You know you are at a fashion week venue when designer Manish Malhotra gets mobbed by a bunch of students eager for selfies. At Jio Gardens in Mumbai, on Day one of the Summer-Resort edition of Lakme Fashion Week (LFW), the weather was noticeably warmer and so were the vibes. The day saw a line-up of summer collections that attempted to strike a balance between creativity and commerciality.
Pret Project –
Delhi-based couturier Varun Bahl returned to LFW after four years to launch his ready-to-wear line Varun Bahl Pret. A line of easy separates in light fabrics and summery colours, the debut collection saw Bahl take his trademark prospers and pare them down to the vacant essentials. So, while his signature florals made their presence felt in written, laser cut and applique styles, the pastel colour story of vintage pink, pale green, blue, grey and ivory remained in familiar territory too. Bahl presented meagerly embellished t-shirt neck tunics, smocked turtleneck blouses, laser-cut 3D floral applique shrugs, drop-waist dresses, gathered gharara pants and cropped culottes, however, his delicately appliqued signature bomber jackets were, by far, our favourites. Set to be priced between Rs 5,000 and Rs 25,000 we can see these flyaway, breezy styles flying off the shelves soon.
The experiential and experimental Studio space at LFW became the venue for an interesting #ArtMeetsFashion show wherever four designers given collections impressed by art, incorporating creative techniques to transform materials into canvas meant to present their points-of-view. Ajay Kumar Singh’s collection Aesthetic, that aimed to “explore the aesthetic of an aquatic body”, used narrative prints and projected pictures to form surreal underwater expertise. His trademark hyper prints were worked into stylish separates like cowled tunic shirts, trench coats, bombers and suits with nautical elements like stripes, anchors and ropes. helena Bajaj-Larsen given an abstract canvas and utilized numerous dyeing techniques to form gradations and brushstrokes. Tailored items like sharp jackets, jumpsuits, dresses and small pleated skirts added a touch of sophistication to the crimson, black and bronze-hued line. Yadvi Agarwal of Yavi, who debuted at the GenNext show last season, used a collage of Impressionist brushstrokes, textured thread embroidery and recycled patchwork items with Kantha embroidery to form a dreamy and whimsical line of smocks, jackets, cropped trousers and overlays. Ayushman Mitra of Bobo Calcutta presented his signature dash of saturated colour and mega prints derived from his artworks. Splashes of sequins and embroidery punctuated the digital print explosion on separates like ponchos, shorts, crop tops and tunics. though the designers let their imaginations run wild, they did reign in their creativity to produce concisely edited and commercial collections.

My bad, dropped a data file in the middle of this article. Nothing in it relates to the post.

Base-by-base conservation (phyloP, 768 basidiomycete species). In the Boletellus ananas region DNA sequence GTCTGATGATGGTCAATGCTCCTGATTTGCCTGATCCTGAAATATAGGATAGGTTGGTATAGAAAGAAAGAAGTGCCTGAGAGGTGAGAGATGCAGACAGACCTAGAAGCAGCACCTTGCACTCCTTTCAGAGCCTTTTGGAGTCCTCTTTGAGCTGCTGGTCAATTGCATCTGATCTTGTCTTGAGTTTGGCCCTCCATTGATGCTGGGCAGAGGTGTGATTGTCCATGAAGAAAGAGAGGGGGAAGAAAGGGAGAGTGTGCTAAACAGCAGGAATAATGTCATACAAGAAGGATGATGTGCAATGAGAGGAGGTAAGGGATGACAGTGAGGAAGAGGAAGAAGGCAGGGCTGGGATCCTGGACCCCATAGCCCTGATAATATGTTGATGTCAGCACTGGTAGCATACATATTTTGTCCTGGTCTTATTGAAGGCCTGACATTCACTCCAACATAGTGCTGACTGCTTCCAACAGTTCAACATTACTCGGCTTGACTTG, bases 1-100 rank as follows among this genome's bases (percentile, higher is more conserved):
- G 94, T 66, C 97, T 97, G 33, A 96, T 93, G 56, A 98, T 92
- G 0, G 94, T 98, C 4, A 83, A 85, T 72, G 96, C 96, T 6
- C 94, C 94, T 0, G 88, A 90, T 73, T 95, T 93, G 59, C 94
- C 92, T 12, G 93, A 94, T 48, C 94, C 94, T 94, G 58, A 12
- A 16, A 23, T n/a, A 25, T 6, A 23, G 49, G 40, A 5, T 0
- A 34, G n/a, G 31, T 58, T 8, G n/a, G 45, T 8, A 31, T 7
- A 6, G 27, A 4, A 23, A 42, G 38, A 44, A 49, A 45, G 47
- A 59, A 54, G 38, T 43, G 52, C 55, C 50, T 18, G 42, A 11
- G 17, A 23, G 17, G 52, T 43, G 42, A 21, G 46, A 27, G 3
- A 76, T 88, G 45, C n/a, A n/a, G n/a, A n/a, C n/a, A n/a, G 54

Adding an interesting sidebar to the inclusivity conversation was Muneeba Nadeem, an INIFD graduate from Kanpur, who, as a part of the institute’s “Launchpad” initiative at LFW, showcased a set of separates including hijabs, kaftans, tunics and chadors. making a case for modest fashion, albeit, in a stylish manner, it absolutely was a commendable first effort by Nadeem.